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3 Things Snapchat Has Taught us About the Modern Consumer

Posted by Casey Lewis on Thursday, December 18, 2014

Topics: General Business, Social Media

snapchat-modern-consumerDo you ever get picture text messages? Do you wish those picture messages would only appear visible for 10 seconds (or less), then suddenly disappear forever?

Yeah, me neither. But believe it or not, that’s essentially what the world’s hottest social app currently does. You may have heard of it: Snapchat. The name is easy enough to break down. Snap a photo (or short video) and send it to your friends as a way of chatting. But Snapchat has decided that these multimedia messages should have a very short shelf life. Depending on the settings of the sender, the picture/video will only be visible for up to 10 seconds, and then will never be visible again.

Snapchat alleges that the messages are erased from their servers after viewing, although there is some question about the true impermanence of sent “Snaps.” One of the co-founders said the temporary nature of Snaps is meant to prevent people from adhering to a cultivated and carefully planned social media appearance – basically, they wanted to encourage genuineness.

Additionally, there’s another feature on Snapchat that allows you to post a photo/video to the “My Story” page, where your friends can view it an unlimited number of times. But even then, the photo/video will only stay visible for 24 hours.

So what has the popularity of this peculiar app taught us about the modern consumer?

The latest and greatest still wins

Remember Myspace? The social media site created by that Tom guy, the site everybody was on? That seemingly unstoppable juggernaut went down in flames (although did you know it’s still around?). And although its social media successor, Facebook, continues to dominate, young people are bolting the site at an alarming rate. The reason: just as with fashion and technology, we always want the latest and greatest in social media, and that’s precisely what Snapchat is.

The popularity of such a strange and quirky app just goes to show that people will flock to the newest product – as long as it has some sort of unique or appealing feature.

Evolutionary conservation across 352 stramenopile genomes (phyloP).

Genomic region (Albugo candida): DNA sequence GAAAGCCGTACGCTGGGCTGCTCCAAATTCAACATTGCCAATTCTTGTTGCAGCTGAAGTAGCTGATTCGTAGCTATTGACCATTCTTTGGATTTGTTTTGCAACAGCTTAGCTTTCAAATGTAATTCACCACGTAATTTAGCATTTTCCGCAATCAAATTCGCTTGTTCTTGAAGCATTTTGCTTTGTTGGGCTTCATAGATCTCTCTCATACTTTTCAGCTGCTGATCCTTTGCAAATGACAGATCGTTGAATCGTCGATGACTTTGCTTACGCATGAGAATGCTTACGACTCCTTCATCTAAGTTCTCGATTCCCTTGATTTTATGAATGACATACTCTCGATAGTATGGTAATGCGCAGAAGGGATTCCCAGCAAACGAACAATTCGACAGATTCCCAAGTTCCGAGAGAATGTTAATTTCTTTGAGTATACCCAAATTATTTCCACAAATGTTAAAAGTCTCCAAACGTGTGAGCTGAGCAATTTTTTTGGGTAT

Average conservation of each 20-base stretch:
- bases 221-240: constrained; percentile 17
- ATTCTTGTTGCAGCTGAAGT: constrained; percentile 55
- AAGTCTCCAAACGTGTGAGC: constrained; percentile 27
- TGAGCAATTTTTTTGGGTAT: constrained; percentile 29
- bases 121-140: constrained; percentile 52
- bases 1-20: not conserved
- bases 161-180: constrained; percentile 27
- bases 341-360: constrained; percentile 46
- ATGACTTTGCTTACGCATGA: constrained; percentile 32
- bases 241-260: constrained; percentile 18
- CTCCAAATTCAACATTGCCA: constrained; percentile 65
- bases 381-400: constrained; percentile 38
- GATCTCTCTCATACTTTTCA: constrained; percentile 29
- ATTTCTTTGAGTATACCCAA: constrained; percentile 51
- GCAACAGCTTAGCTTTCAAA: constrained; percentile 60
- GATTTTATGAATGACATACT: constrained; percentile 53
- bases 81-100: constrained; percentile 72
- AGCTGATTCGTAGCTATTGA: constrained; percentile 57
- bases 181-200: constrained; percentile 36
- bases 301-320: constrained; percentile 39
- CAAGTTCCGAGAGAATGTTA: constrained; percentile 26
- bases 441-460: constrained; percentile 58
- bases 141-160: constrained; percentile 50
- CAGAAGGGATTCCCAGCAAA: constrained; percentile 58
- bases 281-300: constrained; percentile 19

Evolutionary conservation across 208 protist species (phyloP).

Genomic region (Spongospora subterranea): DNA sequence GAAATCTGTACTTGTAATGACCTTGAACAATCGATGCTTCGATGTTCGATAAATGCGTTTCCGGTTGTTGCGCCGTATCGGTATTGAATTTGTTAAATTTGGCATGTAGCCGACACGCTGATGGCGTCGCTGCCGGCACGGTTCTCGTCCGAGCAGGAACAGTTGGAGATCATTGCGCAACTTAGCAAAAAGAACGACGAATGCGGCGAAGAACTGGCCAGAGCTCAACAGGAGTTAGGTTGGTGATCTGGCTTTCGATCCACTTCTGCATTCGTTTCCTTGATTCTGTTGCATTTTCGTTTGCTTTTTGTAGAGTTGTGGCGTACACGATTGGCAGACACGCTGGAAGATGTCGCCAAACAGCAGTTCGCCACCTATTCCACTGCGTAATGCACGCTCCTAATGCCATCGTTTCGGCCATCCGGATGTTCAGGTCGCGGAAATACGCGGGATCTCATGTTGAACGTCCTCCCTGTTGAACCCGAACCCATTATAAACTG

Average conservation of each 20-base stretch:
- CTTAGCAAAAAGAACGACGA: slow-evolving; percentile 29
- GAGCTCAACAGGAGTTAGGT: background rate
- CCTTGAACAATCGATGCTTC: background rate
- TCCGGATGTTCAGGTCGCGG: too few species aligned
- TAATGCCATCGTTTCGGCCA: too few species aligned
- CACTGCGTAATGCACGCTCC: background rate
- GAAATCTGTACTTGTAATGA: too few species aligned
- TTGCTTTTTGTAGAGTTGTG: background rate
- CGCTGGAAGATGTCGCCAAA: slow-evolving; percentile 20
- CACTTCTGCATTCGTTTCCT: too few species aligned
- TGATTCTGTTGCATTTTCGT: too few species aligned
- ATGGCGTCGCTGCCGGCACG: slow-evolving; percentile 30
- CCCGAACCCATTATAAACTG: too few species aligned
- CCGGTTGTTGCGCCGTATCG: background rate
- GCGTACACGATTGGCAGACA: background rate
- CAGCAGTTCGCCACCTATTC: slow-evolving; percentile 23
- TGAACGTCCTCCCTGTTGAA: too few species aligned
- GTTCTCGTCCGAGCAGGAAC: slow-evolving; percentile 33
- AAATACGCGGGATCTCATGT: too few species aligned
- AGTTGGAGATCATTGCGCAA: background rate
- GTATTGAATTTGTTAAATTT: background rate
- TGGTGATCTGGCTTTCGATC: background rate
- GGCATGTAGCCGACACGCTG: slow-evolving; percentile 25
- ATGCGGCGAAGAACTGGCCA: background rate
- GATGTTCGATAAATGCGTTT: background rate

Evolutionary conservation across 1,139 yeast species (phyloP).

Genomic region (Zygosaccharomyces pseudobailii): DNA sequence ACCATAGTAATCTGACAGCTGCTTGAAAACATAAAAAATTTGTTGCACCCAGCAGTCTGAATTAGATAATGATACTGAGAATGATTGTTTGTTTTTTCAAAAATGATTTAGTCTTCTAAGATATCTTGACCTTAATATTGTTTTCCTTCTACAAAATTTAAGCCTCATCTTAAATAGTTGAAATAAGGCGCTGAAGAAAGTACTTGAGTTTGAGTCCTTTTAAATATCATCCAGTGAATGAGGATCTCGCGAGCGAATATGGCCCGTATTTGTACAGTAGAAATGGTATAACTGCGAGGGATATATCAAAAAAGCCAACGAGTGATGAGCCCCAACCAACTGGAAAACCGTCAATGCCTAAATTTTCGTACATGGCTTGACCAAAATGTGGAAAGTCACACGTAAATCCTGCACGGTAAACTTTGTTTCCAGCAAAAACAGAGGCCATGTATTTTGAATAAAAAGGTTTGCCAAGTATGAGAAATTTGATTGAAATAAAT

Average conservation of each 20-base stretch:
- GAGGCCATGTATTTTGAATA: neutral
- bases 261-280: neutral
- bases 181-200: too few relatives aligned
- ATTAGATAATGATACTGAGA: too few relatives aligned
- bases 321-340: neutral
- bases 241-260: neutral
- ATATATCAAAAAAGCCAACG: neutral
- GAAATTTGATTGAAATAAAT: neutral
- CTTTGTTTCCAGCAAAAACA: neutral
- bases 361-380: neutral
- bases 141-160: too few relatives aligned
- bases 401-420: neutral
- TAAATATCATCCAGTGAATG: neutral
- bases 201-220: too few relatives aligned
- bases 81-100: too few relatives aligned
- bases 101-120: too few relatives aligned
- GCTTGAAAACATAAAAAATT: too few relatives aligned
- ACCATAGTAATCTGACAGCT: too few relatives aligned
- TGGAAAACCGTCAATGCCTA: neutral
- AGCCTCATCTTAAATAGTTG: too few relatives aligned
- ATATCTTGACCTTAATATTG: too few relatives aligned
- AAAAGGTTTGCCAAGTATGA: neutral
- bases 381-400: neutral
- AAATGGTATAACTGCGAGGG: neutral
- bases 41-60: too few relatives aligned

The selfie reigns supreme

Don’t act like you don’t know what a selfie is. It’s become such a popular term, even the Merriam-Webster Dictionary added it all the way back in May. And remember the Ellen DeGeneres Oscar selfie that “broke Twitter?”

Well, thanks to Snapchat’s popularity, we know that people absolutely love selfies. In fact, the camera function on the app defaults to the front-facing camera – it’s encouraging you to take selfies. What does that mean about our society? Are we becoming increasingly more narcissistic? Are the youth of America selfish? Is all of Western society going to collapse?

I don’t know about any of that, but one thing is clear: Snapchat users love to take pictures of themselves. Taking advantage of the popularity of the selfie may be something you want to think about with your own social media efforts. Perhaps you should ask your boss to take a selfie. And please, when you ask him/her, take a picture of their face and send it to me. That should be priceless.

(Some) people aren’t that concerned with privacy

Even though Snaps disappear, it’s entirely possible to take a screenshot of any photo you are sent. And as I mentioned briefly above, there are some concerns with the storage of Snaps that have allegedly “disappeared forever,” but that hasn’t hurt the popularity of the app one bit. Today’s youth are so used to broadcasting their entire lives online, they just don’t seem that concerned with privacy.

On a slight side note, you should assume that anything you send via text/internet isn’t private. Chances are, no one will ever see that sensitive photo you sent to your spouse – but once it’s out in the ether, it’s entirely possible that someone could see it. So keep that in mind the next time you’re about to hit send.

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